"Let every one of us please his neighbor for his good to edification (building up)." The strong are to make every reasonable attempt to please the weak for the weak do not need criticism but instruction; they don't need neglect but attention. The strong should not get angry at the weak, defy them, cut them off from love and concern, but try to please them, patiently instruct them, and build them up in the faith. The weak should be loved, not treated as second-class citizens.

Paul never compromised when preaching the gospel. "For do I now persuade men, or God? or do I seek to please men? for if I yet pleased men, I should not be the servant of Christ" (Gal. 1:10). Only in the area of doubtful things did he seek to please his brethren in Christ.

"Give none offence, neither to the Jews, nor to the Gentiles, nor to the church of God; Even as I please all men in all things, not seeking mine own profit, but the profit of many, that they may be saved. Be ye followers of me, even as I also am of Christ" (I Cor. 10:32-11:1).

It is natural for us to want to please ourselves but through the strength of the indwelling Christ we can supernaturally learn to love and please our brethren unto edification. If we live for self, we are adopting the philosophy of the world, If we live for Christ, his love is soon formed in us for others.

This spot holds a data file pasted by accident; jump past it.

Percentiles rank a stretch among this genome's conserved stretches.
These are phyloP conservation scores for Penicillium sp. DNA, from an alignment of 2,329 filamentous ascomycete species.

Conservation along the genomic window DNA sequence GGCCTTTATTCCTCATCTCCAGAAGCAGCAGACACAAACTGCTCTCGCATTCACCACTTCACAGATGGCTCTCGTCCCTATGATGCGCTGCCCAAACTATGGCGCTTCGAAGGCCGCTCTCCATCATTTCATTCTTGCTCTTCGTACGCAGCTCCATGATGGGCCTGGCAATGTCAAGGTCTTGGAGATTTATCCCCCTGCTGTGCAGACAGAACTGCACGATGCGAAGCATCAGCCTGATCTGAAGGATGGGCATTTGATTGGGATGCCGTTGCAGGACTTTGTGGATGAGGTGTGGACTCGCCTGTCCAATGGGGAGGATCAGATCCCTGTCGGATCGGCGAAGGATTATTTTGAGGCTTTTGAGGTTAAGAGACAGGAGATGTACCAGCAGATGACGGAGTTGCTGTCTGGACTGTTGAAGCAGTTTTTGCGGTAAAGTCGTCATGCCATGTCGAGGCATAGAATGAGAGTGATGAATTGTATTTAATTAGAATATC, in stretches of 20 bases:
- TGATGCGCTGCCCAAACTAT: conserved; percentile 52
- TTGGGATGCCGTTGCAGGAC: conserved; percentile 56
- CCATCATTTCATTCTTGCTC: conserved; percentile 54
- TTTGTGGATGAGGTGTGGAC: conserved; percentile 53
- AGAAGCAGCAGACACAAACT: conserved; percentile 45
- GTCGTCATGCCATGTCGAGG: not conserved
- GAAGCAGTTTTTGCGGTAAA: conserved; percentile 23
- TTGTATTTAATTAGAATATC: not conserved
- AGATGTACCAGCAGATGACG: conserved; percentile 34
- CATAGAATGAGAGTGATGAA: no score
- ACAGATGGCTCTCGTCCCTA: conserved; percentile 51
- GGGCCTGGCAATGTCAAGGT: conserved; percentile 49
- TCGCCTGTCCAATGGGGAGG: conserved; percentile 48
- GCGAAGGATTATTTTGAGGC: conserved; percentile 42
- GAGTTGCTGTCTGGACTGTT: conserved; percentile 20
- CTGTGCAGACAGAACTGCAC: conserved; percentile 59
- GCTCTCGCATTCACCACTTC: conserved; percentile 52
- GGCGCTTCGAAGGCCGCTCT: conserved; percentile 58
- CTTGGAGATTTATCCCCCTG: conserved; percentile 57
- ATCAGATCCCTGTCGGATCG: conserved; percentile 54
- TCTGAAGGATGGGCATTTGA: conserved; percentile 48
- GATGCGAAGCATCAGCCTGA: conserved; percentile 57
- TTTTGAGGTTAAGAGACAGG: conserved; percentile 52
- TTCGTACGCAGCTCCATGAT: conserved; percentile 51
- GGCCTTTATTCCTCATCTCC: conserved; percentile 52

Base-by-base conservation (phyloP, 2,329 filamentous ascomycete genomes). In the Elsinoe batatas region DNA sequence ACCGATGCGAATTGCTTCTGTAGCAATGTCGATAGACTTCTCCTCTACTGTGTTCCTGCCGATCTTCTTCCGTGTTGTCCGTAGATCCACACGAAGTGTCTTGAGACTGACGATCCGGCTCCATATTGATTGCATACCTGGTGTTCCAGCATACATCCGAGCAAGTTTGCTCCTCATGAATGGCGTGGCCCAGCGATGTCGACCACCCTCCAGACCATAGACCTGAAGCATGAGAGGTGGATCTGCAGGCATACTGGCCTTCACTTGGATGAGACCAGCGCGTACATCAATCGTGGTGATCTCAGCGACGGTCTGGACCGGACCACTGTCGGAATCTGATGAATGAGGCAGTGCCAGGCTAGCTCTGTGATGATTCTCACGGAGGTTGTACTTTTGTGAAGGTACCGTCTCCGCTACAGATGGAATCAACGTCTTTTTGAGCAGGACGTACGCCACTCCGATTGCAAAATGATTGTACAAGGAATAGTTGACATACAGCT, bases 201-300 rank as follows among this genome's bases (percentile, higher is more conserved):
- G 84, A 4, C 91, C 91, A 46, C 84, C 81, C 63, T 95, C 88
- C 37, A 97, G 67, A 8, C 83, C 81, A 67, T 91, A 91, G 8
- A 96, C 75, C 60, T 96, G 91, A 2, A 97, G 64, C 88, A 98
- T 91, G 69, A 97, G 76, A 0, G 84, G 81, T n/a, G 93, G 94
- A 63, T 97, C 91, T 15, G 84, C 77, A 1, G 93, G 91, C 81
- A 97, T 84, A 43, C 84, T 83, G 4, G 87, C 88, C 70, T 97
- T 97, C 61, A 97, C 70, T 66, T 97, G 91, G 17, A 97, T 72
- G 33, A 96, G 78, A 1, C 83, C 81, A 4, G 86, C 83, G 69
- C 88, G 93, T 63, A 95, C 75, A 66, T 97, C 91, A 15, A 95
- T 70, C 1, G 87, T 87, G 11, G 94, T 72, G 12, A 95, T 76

"For even Christ pleased not himself; but, as it is written, "The reproaches of them that reproached thee fell on me." Paul appeals to Christ as the supreme example. He never pleased Himself but always sought to do the will of the Father. He left heaven's glory, suffered the reproaches of men, and died an ignominious death because He loved sinners. He took no thought for Himself and always put others first. Christ was not selfish. Since Christ loved and died for all who would trust him, then we should love and please all our brothers in Christ, for we are one.